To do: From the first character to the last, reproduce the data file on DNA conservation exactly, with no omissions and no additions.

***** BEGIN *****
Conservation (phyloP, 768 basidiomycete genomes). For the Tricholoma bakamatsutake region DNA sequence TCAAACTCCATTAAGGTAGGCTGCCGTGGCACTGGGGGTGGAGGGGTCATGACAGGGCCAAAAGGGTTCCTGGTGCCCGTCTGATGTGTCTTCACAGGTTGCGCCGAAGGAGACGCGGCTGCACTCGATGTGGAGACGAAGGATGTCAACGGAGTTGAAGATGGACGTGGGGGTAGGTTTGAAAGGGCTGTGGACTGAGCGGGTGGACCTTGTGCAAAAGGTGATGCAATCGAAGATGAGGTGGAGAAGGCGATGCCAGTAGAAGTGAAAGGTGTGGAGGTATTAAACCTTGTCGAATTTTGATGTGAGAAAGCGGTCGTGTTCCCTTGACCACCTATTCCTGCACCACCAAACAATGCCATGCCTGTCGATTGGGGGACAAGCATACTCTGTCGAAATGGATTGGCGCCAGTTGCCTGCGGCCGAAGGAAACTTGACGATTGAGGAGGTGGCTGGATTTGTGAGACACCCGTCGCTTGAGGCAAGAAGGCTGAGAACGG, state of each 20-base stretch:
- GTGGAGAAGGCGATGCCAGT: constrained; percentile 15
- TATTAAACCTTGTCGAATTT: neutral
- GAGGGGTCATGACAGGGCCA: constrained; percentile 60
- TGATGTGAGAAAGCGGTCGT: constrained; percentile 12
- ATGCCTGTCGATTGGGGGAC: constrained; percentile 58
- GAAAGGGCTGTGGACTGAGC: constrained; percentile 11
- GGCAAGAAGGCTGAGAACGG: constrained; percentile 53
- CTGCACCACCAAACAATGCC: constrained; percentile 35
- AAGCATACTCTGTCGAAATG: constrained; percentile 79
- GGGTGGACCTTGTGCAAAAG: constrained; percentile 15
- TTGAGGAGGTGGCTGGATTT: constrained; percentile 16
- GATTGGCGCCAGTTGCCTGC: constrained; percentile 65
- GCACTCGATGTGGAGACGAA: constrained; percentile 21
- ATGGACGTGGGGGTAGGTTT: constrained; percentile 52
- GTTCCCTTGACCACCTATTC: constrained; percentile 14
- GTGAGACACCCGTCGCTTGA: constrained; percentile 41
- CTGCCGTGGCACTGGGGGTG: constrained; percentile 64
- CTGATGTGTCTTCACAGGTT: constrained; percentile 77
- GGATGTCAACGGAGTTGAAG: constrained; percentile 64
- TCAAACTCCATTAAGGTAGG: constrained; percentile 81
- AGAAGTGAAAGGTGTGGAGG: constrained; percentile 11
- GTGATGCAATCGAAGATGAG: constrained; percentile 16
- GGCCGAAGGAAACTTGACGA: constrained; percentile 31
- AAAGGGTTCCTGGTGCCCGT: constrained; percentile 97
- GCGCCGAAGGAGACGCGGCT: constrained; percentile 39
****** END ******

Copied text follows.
Conservation (phyloP, 768 basidiomycete genomes). For the Tricholoma bakamatsutake region DNA sequence TCAAACTCCATTAAGGTAGGCTGCCGTGGCACTGGGGGTGGAGGGGTCATGACAGGGCCAAAAGGGTTCCTGGTGCCCGTCTGATGTGTCTTCACAGGTTGCGCCGAAGGAGACGCGGCTGCACTCGATGTGGAGACGAAGGATGTCAACGGAGTTGAAGATGGACGTGGGGGTAGGTTTGAAAGGGCTGTGGACTGAGCGGGTGGACCTTGTGCAAAAGGTGATGCAATCGAAGATGAGGTGGAGAAGGCGATGCCAGTAGAAGTGAAAGGTGTGGAGGTATTAAACCTTGTCGAATTTTGATGTGAGAAAGCGGTCGTGTTCCCTTGACCACCTATTCCTGCACCACCAAACAATGCCATGCCTGTCGATTGGGGGACAAGCATACTCTGTCGAAATGGATTGGCGCCAGTTGCCTGCGGCCGAAGGAAACTTGACGATTGAGGAGGTGGCTGGATTTGTGAGACACCCGTCGCTTGAGGCAAGAAGGCTGAGAACGG, state of each 20-base stretch:
- GTGGAGAAGGCGATGCCAGT: constrained; percentile 15
- TATTAAACCTTGTCGAATTT: neutral
- GAGGGGTCATGACAGGGCCA: constrained; percentile 60
- TGATGTGAGAAAGCGGTCGT: constrained; percentile 12
- ATGCCTGTCGATTGGGGGAC: constrained; percentile 58
- GAAAGGGCTGTGGACTGAGC: constrained; percentile 11
- GGCAAGAAGGCTGAGAACGG: constrained; percentile 53
- CTGCACCACCAAACAATGCC: constrained; percentile 35
- AAGCATACTCTGTCGAAATG: constrained; percentile 79
- GGGTGGACCTTGTGCAAAAG: constrained; percentile 15
- TTGAGGAGGTGGCTGGATTT: constrained; percentile 16
- GATTGGCGCCAGTTGCCTGC: constrained; percentile 65
- GCACTCGATGTGGAGACGAA: constrained; percentile 21
- ATGGACGTGGGGGTAGGTTT: constrained; percentile 52
- GTTCCCTTGACCACCTATTC: constrained; percentile 14
- GTGAGACACCCGTCGCTTGA: constrained; percentile 41
- CTGCCGTGGCACTGGGGGTG: constrained; percentile 64
- CTGATGTGTCTTCACAGGTT: constrained; percentile 77
- GGATGTCAACGGAGTTGAAG: constrained; percentile 64
- TCAAACTCCATTAAGGTAGG: constrained; percentile 81
- AGAAGTGAAAGGTGTGGAGG: constrained; percentile 11
- GTGATGCAATCGAAGATGAG: constrained; percentile 16
- GGCCGAAGGAAACTTGACGA: constrained; percentile 31
- AAAGGGTTCCTGGTGCCCGT: constrained; percentile 97
- GCGCCGAAGGAGACGCGGCT: constrained; percentile 39